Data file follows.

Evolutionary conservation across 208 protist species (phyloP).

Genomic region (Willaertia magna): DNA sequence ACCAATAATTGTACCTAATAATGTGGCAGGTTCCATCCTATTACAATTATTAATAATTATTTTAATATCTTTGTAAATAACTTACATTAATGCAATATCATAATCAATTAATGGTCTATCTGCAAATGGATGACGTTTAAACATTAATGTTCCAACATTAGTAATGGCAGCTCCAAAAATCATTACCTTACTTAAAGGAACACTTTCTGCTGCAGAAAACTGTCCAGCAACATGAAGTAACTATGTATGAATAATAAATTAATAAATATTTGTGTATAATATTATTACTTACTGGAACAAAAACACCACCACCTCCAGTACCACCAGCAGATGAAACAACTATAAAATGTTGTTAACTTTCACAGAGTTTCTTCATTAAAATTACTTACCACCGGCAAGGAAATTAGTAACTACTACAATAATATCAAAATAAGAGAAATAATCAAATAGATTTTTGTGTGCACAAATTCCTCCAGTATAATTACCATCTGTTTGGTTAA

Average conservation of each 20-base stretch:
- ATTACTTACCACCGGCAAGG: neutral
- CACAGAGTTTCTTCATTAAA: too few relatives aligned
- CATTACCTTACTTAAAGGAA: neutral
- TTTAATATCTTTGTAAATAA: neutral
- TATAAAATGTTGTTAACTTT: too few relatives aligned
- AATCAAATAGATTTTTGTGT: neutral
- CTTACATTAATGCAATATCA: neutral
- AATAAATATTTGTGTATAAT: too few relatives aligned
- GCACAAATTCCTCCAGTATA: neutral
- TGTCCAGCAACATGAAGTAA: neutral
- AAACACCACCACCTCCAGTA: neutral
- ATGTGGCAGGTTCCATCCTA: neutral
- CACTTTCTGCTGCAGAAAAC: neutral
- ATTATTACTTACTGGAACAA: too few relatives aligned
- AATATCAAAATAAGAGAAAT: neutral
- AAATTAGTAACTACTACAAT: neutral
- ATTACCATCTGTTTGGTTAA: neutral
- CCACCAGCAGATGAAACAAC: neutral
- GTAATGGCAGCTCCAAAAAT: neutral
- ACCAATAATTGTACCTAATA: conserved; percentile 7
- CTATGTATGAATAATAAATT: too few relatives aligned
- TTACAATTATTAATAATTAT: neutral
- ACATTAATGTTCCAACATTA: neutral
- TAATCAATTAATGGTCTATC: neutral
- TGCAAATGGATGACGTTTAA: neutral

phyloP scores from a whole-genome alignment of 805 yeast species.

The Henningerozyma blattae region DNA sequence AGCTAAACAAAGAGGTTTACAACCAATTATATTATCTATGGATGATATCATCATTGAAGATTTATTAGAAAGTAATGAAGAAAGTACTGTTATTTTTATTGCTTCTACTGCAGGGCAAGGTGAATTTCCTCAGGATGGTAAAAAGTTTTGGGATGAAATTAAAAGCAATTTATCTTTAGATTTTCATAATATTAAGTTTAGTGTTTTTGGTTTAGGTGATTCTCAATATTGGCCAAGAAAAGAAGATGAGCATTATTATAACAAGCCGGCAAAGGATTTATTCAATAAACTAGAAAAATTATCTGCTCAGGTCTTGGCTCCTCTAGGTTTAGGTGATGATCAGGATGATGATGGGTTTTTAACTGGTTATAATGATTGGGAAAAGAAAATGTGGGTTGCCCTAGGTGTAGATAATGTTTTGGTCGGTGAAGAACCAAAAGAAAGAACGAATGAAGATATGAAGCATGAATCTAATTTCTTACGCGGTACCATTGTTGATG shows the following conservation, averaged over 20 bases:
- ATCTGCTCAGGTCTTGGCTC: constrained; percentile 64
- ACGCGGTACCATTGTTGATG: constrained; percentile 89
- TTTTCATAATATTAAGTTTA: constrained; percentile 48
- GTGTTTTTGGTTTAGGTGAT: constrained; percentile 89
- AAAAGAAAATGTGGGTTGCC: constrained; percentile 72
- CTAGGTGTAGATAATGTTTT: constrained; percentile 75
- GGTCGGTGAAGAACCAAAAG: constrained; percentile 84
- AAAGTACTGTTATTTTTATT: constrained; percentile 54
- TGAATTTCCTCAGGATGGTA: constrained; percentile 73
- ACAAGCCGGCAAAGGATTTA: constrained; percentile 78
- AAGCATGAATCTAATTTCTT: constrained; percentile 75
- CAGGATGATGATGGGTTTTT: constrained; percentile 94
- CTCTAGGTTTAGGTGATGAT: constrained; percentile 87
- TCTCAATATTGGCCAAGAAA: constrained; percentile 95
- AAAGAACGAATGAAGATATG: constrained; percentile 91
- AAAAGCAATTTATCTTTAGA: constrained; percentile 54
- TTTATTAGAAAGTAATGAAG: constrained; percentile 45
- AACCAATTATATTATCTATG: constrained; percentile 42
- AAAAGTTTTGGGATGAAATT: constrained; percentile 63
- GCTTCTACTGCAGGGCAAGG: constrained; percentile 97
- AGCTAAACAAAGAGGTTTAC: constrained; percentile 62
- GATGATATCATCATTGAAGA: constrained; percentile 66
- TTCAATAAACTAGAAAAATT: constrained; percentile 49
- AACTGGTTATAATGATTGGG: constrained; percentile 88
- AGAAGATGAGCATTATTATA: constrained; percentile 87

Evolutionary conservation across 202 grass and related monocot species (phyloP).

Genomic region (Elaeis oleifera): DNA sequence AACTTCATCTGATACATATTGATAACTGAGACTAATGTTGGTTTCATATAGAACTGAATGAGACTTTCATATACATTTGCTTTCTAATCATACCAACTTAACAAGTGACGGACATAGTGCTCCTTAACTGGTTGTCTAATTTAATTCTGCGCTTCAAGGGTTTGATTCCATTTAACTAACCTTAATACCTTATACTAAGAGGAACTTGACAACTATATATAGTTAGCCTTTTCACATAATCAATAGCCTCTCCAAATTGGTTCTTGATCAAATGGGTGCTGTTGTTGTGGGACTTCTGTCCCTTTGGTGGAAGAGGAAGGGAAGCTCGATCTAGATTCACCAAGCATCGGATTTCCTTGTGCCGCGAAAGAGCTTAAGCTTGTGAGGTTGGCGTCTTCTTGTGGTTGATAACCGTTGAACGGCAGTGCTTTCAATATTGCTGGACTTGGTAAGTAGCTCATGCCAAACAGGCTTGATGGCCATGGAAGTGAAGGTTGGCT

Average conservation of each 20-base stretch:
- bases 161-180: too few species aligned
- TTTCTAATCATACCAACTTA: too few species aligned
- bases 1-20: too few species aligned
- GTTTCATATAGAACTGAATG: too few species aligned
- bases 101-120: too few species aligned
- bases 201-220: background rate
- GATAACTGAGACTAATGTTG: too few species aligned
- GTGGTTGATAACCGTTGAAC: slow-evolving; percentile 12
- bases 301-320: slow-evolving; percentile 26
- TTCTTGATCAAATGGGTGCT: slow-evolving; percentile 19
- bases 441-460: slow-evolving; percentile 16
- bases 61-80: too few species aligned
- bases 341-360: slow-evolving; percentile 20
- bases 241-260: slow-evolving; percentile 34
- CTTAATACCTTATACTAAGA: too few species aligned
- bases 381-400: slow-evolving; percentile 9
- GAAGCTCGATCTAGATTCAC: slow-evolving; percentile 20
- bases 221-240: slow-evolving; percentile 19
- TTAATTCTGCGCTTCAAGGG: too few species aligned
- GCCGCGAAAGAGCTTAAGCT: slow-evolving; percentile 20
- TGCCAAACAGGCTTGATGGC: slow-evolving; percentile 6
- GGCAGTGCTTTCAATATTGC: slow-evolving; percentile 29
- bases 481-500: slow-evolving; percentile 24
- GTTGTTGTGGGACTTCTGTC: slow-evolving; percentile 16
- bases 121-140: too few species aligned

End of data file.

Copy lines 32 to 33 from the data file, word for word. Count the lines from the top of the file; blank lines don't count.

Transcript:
- ACGCGGTACCATTGTTGATG: constrained; percentile 89
- TTTTCATAATATTAAGTTTA: constrained; percentile 48